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Seen him, uncumber'd with the Venal tribe,
Smile without Art, and win without a Bribe.
Would he oblige me? let me only find,
He does not think me what he thinks mankind.

Come, NOTES. Ver. 29. Seen him I have, &c.] This, and other strokes of commendation in the following poem, as well as his regard to Sir Robert Walpole on all occasions, were in acknowledgment of a certain service he had done a friend of Mr. Pope's at his solicitation. Our Poet, when he was about seventeen, had a very ill fever in the country; which, it was feared, would end fatally. In this condition he wrote to Southcot, a Priest of his acquaintance, then in town, to take his last leave of him. Southcot, with great affection and solicitude, applied to Dr. Radcliffe for his advice. And not content with that, he rode down post to Mr. Pope, who was then an hundred miles from London, with the Doctor's directions; which had the delired effect. A long time after this, Southcot, who had an interest in the Court of France, writing to a common acquaintance in England, informed him that there was a good abbey void near Avignon, which he had credit enough to get, were it not from an apprehension that his promotion would give umbrage to the English Court; to which he (Southcot) by his intrigues in the Pretender's service, was become very obnoxious. The person to whom this was written happening to acquaint Mr. Pope with the case, he inimediately wrote a pleasant letter to Sir R. Walpole in the Priest's behalf : He acquainted the Minister with the grounds of his solicitation, and begged that this embargo, for his, Mr. P.'s fake, might be taken off; for that he was indebted to Southcot for his life ; which debt must needs be dis. charged either here or in purgatory. The Minister received the application favourably, and with much good-nature wrote to his brother, then in France, to remove the obstruction. In conse. quence of which Southcot got the abbey. Mr. Pope ever after retained a grateful sense of his civility. WARBURTON.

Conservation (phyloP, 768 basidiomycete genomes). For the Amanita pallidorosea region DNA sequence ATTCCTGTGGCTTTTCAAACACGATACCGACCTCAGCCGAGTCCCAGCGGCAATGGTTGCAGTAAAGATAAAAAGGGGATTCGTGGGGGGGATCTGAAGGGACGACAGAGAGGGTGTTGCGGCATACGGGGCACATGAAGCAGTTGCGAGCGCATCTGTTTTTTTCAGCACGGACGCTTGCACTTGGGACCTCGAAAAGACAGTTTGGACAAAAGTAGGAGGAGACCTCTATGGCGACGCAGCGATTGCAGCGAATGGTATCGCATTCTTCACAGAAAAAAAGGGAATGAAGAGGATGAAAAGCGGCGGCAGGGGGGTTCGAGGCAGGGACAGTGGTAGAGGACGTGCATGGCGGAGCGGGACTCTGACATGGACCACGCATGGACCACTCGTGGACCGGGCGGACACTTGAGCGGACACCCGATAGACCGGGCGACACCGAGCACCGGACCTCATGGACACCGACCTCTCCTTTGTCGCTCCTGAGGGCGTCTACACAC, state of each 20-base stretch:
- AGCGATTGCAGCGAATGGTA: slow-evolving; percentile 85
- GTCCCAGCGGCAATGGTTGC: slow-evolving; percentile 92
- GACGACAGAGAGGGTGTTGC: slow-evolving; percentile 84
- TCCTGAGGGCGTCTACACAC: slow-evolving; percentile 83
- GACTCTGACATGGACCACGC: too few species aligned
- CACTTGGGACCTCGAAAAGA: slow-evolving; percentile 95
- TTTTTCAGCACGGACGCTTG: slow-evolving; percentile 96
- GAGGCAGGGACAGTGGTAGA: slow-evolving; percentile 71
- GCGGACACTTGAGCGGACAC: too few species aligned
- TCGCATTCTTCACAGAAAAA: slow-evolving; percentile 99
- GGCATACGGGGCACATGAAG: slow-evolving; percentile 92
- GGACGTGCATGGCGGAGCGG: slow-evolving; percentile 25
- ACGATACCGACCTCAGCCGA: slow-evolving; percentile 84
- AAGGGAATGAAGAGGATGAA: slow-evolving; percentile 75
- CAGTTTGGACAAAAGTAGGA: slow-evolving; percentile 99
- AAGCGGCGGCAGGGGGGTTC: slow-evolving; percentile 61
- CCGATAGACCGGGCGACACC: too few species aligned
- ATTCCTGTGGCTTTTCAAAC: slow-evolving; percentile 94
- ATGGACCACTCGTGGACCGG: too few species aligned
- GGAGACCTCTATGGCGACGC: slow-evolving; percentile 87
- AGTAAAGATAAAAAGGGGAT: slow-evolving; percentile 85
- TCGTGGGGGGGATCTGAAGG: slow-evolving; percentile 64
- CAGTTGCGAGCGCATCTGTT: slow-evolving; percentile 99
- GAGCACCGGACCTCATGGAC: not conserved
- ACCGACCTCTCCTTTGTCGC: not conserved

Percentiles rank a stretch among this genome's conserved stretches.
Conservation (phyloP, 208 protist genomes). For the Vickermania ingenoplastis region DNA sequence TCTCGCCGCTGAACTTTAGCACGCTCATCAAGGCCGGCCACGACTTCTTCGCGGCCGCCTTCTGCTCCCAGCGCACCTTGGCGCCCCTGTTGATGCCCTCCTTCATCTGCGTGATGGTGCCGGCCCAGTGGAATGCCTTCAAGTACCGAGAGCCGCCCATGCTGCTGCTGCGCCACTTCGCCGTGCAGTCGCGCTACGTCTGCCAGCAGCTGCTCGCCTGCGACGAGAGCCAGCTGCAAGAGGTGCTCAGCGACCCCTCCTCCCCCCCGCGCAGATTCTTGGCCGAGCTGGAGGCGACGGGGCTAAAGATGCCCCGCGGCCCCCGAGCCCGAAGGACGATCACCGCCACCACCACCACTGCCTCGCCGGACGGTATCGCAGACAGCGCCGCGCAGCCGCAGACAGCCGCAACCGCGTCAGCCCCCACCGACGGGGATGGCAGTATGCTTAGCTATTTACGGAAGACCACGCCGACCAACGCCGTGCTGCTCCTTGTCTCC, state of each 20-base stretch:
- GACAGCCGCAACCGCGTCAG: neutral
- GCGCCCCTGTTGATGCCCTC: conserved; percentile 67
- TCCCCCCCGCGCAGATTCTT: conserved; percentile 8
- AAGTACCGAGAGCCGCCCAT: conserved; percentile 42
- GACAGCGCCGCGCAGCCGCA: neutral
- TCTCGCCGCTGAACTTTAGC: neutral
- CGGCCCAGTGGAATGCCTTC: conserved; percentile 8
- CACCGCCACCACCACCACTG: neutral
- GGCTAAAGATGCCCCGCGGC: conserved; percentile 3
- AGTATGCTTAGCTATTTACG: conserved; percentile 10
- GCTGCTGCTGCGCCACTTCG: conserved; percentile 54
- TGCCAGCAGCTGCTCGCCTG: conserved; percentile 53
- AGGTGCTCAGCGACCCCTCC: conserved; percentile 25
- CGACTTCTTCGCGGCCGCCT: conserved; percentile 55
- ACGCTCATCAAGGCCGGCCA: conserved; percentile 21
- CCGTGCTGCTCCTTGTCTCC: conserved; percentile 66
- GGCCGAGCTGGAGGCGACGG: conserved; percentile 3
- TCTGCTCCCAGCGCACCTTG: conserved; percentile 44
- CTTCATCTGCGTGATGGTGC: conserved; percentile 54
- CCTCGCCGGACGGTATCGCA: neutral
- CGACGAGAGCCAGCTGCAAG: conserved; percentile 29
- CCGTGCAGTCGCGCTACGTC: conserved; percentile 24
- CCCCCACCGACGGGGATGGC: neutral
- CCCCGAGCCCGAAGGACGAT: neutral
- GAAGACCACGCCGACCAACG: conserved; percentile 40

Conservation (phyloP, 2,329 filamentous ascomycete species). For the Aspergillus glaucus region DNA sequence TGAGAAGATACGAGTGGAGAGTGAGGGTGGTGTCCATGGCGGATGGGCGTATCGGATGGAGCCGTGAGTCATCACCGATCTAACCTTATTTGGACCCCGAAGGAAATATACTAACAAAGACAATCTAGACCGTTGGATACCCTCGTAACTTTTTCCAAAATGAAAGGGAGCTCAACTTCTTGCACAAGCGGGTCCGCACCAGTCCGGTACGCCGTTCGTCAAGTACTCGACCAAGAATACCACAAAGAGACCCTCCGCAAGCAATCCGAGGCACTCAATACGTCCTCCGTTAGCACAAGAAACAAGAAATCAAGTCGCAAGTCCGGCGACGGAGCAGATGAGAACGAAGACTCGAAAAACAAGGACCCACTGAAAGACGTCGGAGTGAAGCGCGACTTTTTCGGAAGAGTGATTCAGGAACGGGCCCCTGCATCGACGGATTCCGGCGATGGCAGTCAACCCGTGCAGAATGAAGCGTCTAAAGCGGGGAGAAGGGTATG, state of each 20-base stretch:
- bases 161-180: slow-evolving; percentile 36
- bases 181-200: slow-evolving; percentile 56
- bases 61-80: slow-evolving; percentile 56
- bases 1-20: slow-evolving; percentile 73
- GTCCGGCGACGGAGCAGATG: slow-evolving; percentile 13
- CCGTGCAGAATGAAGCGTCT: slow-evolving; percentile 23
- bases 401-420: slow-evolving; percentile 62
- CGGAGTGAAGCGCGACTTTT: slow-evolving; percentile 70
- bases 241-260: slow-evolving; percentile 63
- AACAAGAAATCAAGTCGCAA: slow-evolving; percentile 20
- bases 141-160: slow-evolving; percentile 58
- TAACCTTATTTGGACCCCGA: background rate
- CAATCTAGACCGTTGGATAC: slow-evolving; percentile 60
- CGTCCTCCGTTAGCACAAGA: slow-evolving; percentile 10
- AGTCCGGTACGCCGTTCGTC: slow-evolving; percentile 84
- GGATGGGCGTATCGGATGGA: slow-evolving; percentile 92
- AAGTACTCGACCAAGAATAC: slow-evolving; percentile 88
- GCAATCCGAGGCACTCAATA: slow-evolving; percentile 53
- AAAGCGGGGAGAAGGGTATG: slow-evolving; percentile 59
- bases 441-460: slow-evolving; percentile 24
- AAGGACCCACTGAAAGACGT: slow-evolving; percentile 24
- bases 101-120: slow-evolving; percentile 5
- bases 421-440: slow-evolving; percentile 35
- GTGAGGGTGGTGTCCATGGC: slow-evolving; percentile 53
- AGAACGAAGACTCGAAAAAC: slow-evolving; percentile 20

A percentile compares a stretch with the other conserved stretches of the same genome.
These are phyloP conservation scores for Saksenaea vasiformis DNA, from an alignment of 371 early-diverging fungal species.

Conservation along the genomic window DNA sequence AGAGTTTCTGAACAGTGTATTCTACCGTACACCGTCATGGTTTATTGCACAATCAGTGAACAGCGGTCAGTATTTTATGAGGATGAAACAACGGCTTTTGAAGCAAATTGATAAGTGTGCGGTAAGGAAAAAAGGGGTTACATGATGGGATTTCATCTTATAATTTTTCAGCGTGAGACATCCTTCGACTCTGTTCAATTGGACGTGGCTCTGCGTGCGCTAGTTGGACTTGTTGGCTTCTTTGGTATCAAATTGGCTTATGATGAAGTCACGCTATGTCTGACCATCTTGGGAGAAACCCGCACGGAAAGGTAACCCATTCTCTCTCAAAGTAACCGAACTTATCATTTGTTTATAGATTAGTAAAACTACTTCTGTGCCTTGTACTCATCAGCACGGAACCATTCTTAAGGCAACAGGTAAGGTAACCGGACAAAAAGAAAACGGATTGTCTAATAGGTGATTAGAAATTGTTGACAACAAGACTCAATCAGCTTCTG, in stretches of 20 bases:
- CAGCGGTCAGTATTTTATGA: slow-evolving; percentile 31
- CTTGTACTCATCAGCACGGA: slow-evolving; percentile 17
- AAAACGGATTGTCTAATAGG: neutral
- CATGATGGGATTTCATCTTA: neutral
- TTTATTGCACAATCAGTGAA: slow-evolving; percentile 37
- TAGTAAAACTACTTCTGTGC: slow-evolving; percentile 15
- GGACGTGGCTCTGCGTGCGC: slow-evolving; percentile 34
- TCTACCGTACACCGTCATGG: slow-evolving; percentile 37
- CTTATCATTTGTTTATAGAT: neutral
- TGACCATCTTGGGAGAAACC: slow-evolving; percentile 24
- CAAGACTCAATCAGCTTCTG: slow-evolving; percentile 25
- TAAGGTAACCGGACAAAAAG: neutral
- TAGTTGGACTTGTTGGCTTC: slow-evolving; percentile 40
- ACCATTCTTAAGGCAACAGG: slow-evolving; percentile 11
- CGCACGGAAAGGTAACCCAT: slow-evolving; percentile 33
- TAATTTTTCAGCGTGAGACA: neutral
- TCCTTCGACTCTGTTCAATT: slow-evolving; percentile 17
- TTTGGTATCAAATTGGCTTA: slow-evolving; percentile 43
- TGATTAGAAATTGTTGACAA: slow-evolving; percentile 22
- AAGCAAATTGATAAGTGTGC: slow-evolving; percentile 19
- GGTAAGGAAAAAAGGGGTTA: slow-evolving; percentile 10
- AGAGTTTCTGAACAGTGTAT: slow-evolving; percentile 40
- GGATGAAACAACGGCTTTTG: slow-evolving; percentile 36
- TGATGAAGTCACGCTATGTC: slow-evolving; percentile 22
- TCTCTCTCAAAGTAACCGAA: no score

To the account given in this note may be added, that in gratitude for this favour conferred on his friend, Pope presented to Mr. Horatio Walpole, afterwards Lord Walpole, a set of his Works in quarto, richly bound; which are now in the library at Wolterton.


buit seems, thougas, usually giveronid. Others per

knowledgebally given Rogues, and that

Come, come, at all I laugh he laughs, no doubt The only diff'rence is, I dare laugh out. 36